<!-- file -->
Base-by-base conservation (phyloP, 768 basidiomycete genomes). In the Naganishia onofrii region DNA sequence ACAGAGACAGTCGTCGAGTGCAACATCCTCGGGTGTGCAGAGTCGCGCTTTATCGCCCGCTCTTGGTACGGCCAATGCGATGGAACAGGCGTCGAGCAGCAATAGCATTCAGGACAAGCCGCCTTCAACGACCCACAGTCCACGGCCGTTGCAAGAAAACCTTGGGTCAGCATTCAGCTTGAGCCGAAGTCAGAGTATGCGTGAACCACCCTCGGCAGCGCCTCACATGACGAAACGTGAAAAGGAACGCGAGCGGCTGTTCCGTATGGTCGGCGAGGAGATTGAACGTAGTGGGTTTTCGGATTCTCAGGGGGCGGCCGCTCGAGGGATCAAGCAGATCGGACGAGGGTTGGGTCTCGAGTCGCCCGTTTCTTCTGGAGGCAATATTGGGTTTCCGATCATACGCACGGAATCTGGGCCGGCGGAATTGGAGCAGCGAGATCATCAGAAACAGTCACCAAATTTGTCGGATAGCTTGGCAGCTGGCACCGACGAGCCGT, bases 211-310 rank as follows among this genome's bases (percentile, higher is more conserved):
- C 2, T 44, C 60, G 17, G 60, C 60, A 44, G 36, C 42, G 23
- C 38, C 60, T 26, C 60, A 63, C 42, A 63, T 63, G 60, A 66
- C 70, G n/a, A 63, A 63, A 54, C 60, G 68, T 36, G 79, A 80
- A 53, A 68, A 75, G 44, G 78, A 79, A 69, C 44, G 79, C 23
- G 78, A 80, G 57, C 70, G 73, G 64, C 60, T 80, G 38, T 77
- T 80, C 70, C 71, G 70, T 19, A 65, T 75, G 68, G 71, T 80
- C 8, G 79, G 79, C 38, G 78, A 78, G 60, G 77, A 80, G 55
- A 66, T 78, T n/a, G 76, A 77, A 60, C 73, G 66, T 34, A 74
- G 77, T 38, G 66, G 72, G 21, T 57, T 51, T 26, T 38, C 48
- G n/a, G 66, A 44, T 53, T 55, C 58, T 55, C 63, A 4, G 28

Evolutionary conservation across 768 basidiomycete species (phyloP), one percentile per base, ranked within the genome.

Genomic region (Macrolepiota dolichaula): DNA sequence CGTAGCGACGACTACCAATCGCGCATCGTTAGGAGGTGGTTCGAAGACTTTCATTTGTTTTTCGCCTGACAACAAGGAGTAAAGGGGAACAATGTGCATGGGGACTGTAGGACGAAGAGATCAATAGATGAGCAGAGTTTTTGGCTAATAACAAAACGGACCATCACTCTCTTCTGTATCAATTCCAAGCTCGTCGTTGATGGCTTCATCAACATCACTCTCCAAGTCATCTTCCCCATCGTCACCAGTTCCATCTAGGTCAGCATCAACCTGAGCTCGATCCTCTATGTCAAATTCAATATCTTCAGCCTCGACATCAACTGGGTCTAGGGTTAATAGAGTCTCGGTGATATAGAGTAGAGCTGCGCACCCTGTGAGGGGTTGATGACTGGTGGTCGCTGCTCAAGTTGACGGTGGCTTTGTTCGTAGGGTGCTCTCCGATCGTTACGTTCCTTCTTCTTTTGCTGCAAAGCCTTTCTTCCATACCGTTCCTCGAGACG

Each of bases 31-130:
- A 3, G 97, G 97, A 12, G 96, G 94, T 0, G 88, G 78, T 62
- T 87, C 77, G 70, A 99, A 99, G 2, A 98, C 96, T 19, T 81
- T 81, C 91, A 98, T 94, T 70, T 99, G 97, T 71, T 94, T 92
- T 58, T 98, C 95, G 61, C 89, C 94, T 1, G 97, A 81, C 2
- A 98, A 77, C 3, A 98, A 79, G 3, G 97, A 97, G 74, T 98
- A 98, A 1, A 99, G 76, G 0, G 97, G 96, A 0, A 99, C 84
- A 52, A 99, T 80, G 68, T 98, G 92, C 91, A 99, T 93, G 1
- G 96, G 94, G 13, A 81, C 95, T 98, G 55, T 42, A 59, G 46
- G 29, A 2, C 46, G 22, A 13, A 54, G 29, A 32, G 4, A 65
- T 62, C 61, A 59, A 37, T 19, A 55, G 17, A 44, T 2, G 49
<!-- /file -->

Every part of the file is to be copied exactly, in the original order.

Base-by-base conservation (phyloP, 768 basidiomycete genomes). In the Naganishia onofrii region DNA sequence ACAGAGACAGTCGTCGAGTGCAACATCCTCGGGTGTGCAGAGTCGCGCTTTATCGCCCGCTCTTGGTACGGCCAATGCGATGGAACAGGCGTCGAGCAGCAATAGCATTCAGGACAAGCCGCCTTCAACGACCCACAGTCCACGGCCGTTGCAAGAAAACCTTGGGTCAGCATTCAGCTTGAGCCGAAGTCAGAGTATGCGTGAACCACCCTCGGCAGCGCCTCACATGACGAAACGTGAAAAGGAACGCGAGCGGCTGTTCCGTATGGTCGGCGAGGAGATTGAACGTAGTGGGTTTTCGGATTCTCAGGGGGCGGCCGCTCGAGGGATCAAGCAGATCGGACGAGGGTTGGGTCTCGAGTCGCCCGTTTCTTCTGGAGGCAATATTGGGTTTCCGATCATACGCACGGAATCTGGGCCGGCGGAATTGGAGCAGCGAGATCATCAGAAACAGTCACCAAATTTGTCGGATAGCTTGGCAGCTGGCACCGACGAGCCGT, bases 211-310 rank as follows among this genome's bases (percentile, higher is more conserved):
- C 2, T 44, C 60, G 17, G 60, C 60, A 44, G 36, C 42, G 23
- C 38, C 60, T 26, C 60, A 63, C 42, A 63, T 63, G 60, A 66
- C 70, G n/a, A 63, A 63, A 54, C 60, G 68, T 36, G 79, A 80
- A 53, A 68, A 75, G 44, G 78, A 79, A 69, C 44, G 79, C 23
- G 78, A 80, G 57, C 70, G 73, G 64, C 60, T 80, G 38, T 77
- T 80, C 70, C 71, G 70, T 19, A 65, T 75, G 68, G 71, T 80
- C 8, G 79, G 79, C 38, G 78, A 78, G 60, G 77, A 80, G 55
- A 66, T 78, T n/a, G 76, A 77, A 60, C 73, G 66, T 34, A 74
- G 77, T 38, G 66, G 72, G 21, T 57, T 51, T 26, T 38, C 48
- G n/a, G 66, A 44, T 53, T 55, C 58, T 55, C 63, A 4, G 28

Evolutionary conservation across 768 basidiomycete species (phyloP), one percentile per base, ranked within the genome.

Genomic region (Macrolepiota dolichaula): DNA sequence CGTAGCGACGACTACCAATCGCGCATCGTTAGGAGGTGGTTCGAAGACTTTCATTTGTTTTTCGCCTGACAACAAGGAGTAAAGGGGAACAATGTGCATGGGGACTGTAGGACGAAGAGATCAATAGATGAGCAGAGTTTTTGGCTAATAACAAAACGGACCATCACTCTCTTCTGTATCAATTCCAAGCTCGTCGTTGATGGCTTCATCAACATCACTCTCCAAGTCATCTTCCCCATCGTCACCAGTTCCATCTAGGTCAGCATCAACCTGAGCTCGATCCTCTATGTCAAATTCAATATCTTCAGCCTCGACATCAACTGGGTCTAGGGTTAATAGAGTCTCGGTGATATAGAGTAGAGCTGCGCACCCTGTGAGGGGTTGATGACTGGTGGTCGCTGCTCAAGTTGACGGTGGCTTTGTTCGTAGGGTGCTCTCCGATCGTTACGTTCCTTCTTCTTTTGCTGCAAAGCCTTTCTTCCATACCGTTCCTCGAGACG

Each of bases 31-130:
- A 3, G 97, G 97, A 12, G 96, G 94, T 0, G 88, G 78, T 62
- T 87, C 77, G 70, A 99, A 99, G 2, A 98, C 96, T 19, T 81
- T 81, C 91, A 98, T 94, T 70, T 99, G 97, T 71, T 94, T 92
- T 58, T 98, C 95, G 61, C 89, C 94, T 1, G 97, A 81, C 2
- A 98, A 77, C 3, A 98, A 79, G 3, G 97, A 97, G 74, T 98
- A 98, A 1, A 99, G 76, G 0, G 97, G 96, A 0, A 99, C 84
- A 52, A 99, T 80, G 68, T 98, G 92, C 91, A 99, T 93, G 1
- G 96, G 94, G 13, A 81, C 95, T 98, G 55, T 42, A 59, G 46
- G 29, A 2, C 46, G 22, A 13, A 54, G 29, A 32, G 4, A 65
- T 62, C 61, A 59, A 37, T 19, A 55, G 17, A 44, T 2, G 49